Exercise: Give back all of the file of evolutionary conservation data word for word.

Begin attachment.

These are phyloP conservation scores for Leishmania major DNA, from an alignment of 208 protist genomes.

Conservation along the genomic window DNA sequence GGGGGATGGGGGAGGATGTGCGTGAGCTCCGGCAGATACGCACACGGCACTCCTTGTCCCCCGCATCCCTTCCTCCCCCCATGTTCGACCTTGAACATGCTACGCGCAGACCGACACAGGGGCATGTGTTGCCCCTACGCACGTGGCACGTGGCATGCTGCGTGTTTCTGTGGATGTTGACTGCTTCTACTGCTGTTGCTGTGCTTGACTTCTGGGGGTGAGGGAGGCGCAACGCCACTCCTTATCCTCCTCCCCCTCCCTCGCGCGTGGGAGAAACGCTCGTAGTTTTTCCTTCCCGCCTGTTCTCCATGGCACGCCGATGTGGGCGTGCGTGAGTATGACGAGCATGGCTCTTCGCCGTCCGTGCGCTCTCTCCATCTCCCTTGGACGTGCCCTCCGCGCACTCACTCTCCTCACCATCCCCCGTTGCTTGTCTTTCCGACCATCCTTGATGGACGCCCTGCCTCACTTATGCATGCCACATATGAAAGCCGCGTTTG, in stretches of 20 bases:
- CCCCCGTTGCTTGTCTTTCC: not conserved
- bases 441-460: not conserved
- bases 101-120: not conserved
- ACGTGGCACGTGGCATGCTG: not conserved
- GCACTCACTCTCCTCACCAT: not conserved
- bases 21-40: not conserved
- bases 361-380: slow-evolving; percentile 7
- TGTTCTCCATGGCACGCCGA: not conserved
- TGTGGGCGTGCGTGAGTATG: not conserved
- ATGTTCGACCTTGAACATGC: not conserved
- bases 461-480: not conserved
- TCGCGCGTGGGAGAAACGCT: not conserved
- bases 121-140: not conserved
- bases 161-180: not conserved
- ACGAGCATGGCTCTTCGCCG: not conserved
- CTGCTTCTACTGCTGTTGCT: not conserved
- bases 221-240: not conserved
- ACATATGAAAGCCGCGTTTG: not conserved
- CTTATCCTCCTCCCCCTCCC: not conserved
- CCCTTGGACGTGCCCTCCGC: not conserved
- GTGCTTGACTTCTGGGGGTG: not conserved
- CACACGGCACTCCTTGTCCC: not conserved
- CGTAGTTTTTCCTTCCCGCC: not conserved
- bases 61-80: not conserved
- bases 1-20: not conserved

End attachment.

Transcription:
These are phyloP conservation scores for Leishmania major DNA, from an alignment of 208 protist genomes.

Conservation along the genomic window DNA sequence GGGGGATGGGGGAGGATGTGCGTGAGCTCCGGCAGATACGCACACGGCACTCCTTGTCCCCCGCATCCCTTCCTCCCCCCATGTTCGACCTTGAACATGCTACGCGCAGACCGACACAGGGGCATGTGTTGCCCCTACGCACGTGGCACGTGGCATGCTGCGTGTTTCTGTGGATGTTGACTGCTTCTACTGCTGTTGCTGTGCTTGACTTCTGGGGGTGAGGGAGGCGCAACGCCACTCCTTATCCTCCTCCCCCTCCCTCGCGCGTGGGAGAAACGCTCGTAGTTTTTCCTTCCCGCCTGTTCTCCATGGCACGCCGATGTGGGCGTGCGTGAGTATGACGAGCATGGCTCTTCGCCGTCCGTGCGCTCTCTCCATCTCCCTTGGACGTGCCCTCCGCGCACTCACTCTCCTCACCATCCCCCGTTGCTTGTCTTTCCGACCATCCTTGATGGACGCCCTGCCTCACTTATGCATGCCACATATGAAAGCCGCGTTTG, in stretches of 20 bases:
- CCCCCGTTGCTTGTCTTTCC: not conserved
- bases 441-460: not conserved
- bases 101-120: not conserved
- ACGTGGCACGTGGCATGCTG: not conserved
- GCACTCACTCTCCTCACCAT: not conserved
- bases 21-40: not conserved
- bases 361-380: slow-evolving; percentile 7
- TGTTCTCCATGGCACGCCGA: not conserved
- TGTGGGCGTGCGTGAGTATG: not conserved
- ATGTTCGACCTTGAACATGC: not conserved
- bases 461-480: not conserved
- TCGCGCGTGGGAGAAACGCT: not conserved
- bases 121-140: not conserved
- bases 161-180: not conserved
- ACGAGCATGGCTCTTCGCCG: not conserved
- CTGCTTCTACTGCTGTTGCT: not conserved
- bases 221-240: not conserved
- ACATATGAAAGCCGCGTTTG: not conserved
- CTTATCCTCCTCCCCCTCCC: not conserved
- CCCTTGGACGTGCCCTCCGC: not conserved
- GTGCTTGACTTCTGGGGGTG: not conserved
- CACACGGCACTCCTTGTCCC: not conserved
- CGTAGTTTTTCCTTCCCGCC: not conserved
- bases 61-80: not conserved
- bases 1-20: not conserved